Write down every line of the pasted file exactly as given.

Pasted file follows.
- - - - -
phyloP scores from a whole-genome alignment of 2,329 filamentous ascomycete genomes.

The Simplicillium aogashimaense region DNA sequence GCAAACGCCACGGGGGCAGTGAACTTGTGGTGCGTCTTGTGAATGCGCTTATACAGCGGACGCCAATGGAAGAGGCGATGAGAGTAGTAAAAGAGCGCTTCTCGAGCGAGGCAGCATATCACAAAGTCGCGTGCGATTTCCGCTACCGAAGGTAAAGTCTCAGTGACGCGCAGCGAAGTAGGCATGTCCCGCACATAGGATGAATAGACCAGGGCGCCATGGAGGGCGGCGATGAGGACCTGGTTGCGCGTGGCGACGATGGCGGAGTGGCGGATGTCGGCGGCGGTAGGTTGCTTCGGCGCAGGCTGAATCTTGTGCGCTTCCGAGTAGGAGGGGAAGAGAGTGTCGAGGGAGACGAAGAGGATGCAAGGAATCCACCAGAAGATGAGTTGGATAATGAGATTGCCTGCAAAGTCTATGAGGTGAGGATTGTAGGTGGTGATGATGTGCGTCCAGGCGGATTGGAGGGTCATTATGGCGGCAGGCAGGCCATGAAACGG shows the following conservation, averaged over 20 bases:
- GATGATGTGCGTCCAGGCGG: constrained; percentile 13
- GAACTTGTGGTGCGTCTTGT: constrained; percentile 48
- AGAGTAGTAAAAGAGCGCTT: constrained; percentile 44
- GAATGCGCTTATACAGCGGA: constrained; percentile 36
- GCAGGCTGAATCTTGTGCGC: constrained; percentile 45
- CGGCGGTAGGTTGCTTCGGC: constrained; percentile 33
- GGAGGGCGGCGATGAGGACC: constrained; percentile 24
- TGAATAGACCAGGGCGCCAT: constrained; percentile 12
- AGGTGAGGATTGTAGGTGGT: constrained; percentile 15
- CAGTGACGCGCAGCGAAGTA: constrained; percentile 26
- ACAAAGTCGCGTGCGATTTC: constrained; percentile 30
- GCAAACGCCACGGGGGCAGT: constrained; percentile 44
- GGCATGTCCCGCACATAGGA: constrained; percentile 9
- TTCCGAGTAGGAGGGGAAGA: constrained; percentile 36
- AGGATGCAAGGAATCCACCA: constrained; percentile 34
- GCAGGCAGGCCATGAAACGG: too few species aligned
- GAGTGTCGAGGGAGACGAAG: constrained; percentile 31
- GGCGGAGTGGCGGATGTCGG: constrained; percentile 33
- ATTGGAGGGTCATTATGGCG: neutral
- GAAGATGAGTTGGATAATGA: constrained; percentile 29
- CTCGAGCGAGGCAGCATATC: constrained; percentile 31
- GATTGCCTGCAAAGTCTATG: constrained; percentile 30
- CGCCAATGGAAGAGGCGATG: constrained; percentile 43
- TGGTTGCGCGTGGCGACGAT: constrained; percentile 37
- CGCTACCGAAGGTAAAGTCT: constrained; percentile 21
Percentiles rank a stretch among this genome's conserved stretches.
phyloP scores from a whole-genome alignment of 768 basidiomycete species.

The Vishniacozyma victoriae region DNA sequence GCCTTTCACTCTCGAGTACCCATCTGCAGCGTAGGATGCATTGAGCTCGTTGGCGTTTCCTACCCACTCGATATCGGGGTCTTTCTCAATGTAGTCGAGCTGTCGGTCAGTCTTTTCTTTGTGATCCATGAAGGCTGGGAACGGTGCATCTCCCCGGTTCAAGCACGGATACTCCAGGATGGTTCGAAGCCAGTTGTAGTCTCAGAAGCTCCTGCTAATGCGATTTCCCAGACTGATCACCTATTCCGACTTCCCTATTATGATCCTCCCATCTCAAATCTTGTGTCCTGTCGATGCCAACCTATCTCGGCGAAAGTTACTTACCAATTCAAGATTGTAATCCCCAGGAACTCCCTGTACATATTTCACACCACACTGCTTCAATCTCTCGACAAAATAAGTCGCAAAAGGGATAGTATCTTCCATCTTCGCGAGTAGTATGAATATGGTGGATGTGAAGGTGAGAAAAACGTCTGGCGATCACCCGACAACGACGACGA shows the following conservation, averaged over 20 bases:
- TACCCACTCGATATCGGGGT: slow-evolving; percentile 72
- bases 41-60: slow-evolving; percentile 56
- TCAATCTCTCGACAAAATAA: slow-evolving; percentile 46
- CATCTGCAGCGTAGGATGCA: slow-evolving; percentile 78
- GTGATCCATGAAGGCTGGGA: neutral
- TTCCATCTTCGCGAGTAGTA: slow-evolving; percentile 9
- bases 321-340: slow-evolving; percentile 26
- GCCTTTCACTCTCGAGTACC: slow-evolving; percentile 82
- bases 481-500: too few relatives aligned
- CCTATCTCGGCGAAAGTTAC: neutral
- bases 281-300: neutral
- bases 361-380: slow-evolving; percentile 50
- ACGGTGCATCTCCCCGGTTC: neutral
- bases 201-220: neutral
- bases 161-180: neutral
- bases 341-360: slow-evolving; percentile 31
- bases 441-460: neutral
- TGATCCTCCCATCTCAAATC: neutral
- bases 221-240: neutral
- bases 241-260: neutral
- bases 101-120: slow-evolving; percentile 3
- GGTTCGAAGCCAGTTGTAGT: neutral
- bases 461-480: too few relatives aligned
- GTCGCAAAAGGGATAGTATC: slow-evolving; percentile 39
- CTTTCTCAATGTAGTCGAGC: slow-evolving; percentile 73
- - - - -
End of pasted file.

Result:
phyloP scores from a whole-genome alignment of 2,329 filamentous ascomycete genomes.

The Simplicillium aogashimaense region DNA sequence GCAAACGCCACGGGGGCAGTGAACTTGTGGTGCGTCTTGTGAATGCGCTTATACAGCGGACGCCAATGGAAGAGGCGATGAGAGTAGTAAAAGAGCGCTTCTCGAGCGAGGCAGCATATCACAAAGTCGCGTGCGATTTCCGCTACCGAAGGTAAAGTCTCAGTGACGCGCAGCGAAGTAGGCATGTCCCGCACATAGGATGAATAGACCAGGGCGCCATGGAGGGCGGCGATGAGGACCTGGTTGCGCGTGGCGACGATGGCGGAGTGGCGGATGTCGGCGGCGGTAGGTTGCTTCGGCGCAGGCTGAATCTTGTGCGCTTCCGAGTAGGAGGGGAAGAGAGTGTCGAGGGAGACGAAGAGGATGCAAGGAATCCACCAGAAGATGAGTTGGATAATGAGATTGCCTGCAAAGTCTATGAGGTGAGGATTGTAGGTGGTGATGATGTGCGTCCAGGCGGATTGGAGGGTCATTATGGCGGCAGGCAGGCCATGAAACGG shows the following conservation, averaged over 20 bases:
- GATGATGTGCGTCCAGGCGG: constrained; percentile 13
- GAACTTGTGGTGCGTCTTGT: constrained; percentile 48
- AGAGTAGTAAAAGAGCGCTT: constrained; percentile 44
- GAATGCGCTTATACAGCGGA: constrained; percentile 36
- GCAGGCTGAATCTTGTGCGC: constrained; percentile 45
- CGGCGGTAGGTTGCTTCGGC: constrained; percentile 33
- GGAGGGCGGCGATGAGGACC: constrained; percentile 24
- TGAATAGACCAGGGCGCCAT: constrained; percentile 12
- AGGTGAGGATTGTAGGTGGT: constrained; percentile 15
- CAGTGACGCGCAGCGAAGTA: constrained; percentile 26
- ACAAAGTCGCGTGCGATTTC: constrained; percentile 30
- GCAAACGCCACGGGGGCAGT: constrained; percentile 44
- GGCATGTCCCGCACATAGGA: constrained; percentile 9
- TTCCGAGTAGGAGGGGAAGA: constrained; percentile 36
- AGGATGCAAGGAATCCACCA: constrained; percentile 34
- GCAGGCAGGCCATGAAACGG: too few species aligned
- GAGTGTCGAGGGAGACGAAG: constrained; percentile 31
- GGCGGAGTGGCGGATGTCGG: constrained; percentile 33
- ATTGGAGGGTCATTATGGCG: neutral
- GAAGATGAGTTGGATAATGA: constrained; percentile 29
- CTCGAGCGAGGCAGCATATC: constrained; percentile 31
- GATTGCCTGCAAAGTCTATG: constrained; percentile 30
- CGCCAATGGAAGAGGCGATG: constrained; percentile 43
- TGGTTGCGCGTGGCGACGAT: constrained; percentile 37
- CGCTACCGAAGGTAAAGTCT: constrained; percentile 21
Percentiles rank a stretch among this genome's conserved stretches.
phyloP scores from a whole-genome alignment of 768 basidiomycete species.

The Vishniacozyma victoriae region DNA sequence GCCTTTCACTCTCGAGTACCCATCTGCAGCGTAGGATGCATTGAGCTCGTTGGCGTTTCCTACCCACTCGATATCGGGGTCTTTCTCAATGTAGTCGAGCTGTCGGTCAGTCTTTTCTTTGTGATCCATGAAGGCTGGGAACGGTGCATCTCCCCGGTTCAAGCACGGATACTCCAGGATGGTTCGAAGCCAGTTGTAGTCTCAGAAGCTCCTGCTAATGCGATTTCCCAGACTGATCACCTATTCCGACTTCCCTATTATGATCCTCCCATCTCAAATCTTGTGTCCTGTCGATGCCAACCTATCTCGGCGAAAGTTACTTACCAATTCAAGATTGTAATCCCCAGGAACTCCCTGTACATATTTCACACCACACTGCTTCAATCTCTCGACAAAATAAGTCGCAAAAGGGATAGTATCTTCCATCTTCGCGAGTAGTATGAATATGGTGGATGTGAAGGTGAGAAAAACGTCTGGCGATCACCCGACAACGACGACGA shows the following conservation, averaged over 20 bases:
- TACCCACTCGATATCGGGGT: slow-evolving; percentile 72
- bases 41-60: slow-evolving; percentile 56
- TCAATCTCTCGACAAAATAA: slow-evolving; percentile 46
- CATCTGCAGCGTAGGATGCA: slow-evolving; percentile 78
- GTGATCCATGAAGGCTGGGA: neutral
- TTCCATCTTCGCGAGTAGTA: slow-evolving; percentile 9
- bases 321-340: slow-evolving; percentile 26
- GCCTTTCACTCTCGAGTACC: slow-evolving; percentile 82
- bases 481-500: too few relatives aligned
- CCTATCTCGGCGAAAGTTAC: neutral
- bases 281-300: neutral
- bases 361-380: slow-evolving; percentile 50
- ACGGTGCATCTCCCCGGTTC: neutral
- bases 201-220: neutral
- bases 161-180: neutral
- bases 341-360: slow-evolving; percentile 31
- bases 441-460: neutral
- TGATCCTCCCATCTCAAATC: neutral
- bases 221-240: neutral
- bases 241-260: neutral
- bases 101-120: slow-evolving; percentile 3
- GGTTCGAAGCCAGTTGTAGT: neutral
- bases 461-480: too few relatives aligned
- GTCGCAAAAGGGATAGTATC: slow-evolving; percentile 39
- CTTTCTCAATGTAGTCGAGC: slow-evolving; percentile 73